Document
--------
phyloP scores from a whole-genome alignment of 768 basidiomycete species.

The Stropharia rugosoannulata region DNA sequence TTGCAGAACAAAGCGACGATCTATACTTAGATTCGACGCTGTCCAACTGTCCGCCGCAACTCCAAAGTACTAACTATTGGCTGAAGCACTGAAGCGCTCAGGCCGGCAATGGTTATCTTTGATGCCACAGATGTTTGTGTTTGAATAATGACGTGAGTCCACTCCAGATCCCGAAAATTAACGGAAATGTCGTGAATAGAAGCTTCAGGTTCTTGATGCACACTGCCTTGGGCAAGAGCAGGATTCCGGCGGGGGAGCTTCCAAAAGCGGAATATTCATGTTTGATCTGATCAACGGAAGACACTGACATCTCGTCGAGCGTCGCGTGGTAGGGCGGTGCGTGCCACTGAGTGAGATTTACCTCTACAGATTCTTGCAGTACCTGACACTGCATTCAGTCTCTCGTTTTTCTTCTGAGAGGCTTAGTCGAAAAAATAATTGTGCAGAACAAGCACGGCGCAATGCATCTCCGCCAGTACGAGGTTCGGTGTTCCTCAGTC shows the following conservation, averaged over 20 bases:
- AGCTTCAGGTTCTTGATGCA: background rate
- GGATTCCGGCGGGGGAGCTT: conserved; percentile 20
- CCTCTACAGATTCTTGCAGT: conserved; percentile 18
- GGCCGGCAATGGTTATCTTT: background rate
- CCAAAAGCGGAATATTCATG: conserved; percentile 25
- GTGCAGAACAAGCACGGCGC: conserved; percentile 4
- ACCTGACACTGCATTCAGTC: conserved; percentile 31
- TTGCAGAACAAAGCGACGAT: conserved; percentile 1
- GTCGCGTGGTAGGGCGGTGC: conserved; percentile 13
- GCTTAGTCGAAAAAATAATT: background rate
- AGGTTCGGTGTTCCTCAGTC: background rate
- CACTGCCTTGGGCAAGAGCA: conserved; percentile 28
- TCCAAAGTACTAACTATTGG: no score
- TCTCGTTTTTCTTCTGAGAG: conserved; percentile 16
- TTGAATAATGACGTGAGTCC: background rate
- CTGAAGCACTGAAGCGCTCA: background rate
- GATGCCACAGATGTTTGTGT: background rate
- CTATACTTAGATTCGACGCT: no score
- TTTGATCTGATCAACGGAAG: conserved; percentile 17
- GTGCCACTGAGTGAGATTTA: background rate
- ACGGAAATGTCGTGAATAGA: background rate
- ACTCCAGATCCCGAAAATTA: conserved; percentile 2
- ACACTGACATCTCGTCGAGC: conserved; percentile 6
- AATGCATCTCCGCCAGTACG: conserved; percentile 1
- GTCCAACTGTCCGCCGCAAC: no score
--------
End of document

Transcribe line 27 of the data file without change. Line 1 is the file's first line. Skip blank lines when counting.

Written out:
- GTCCAACTGTCCGCCGCAAC: no score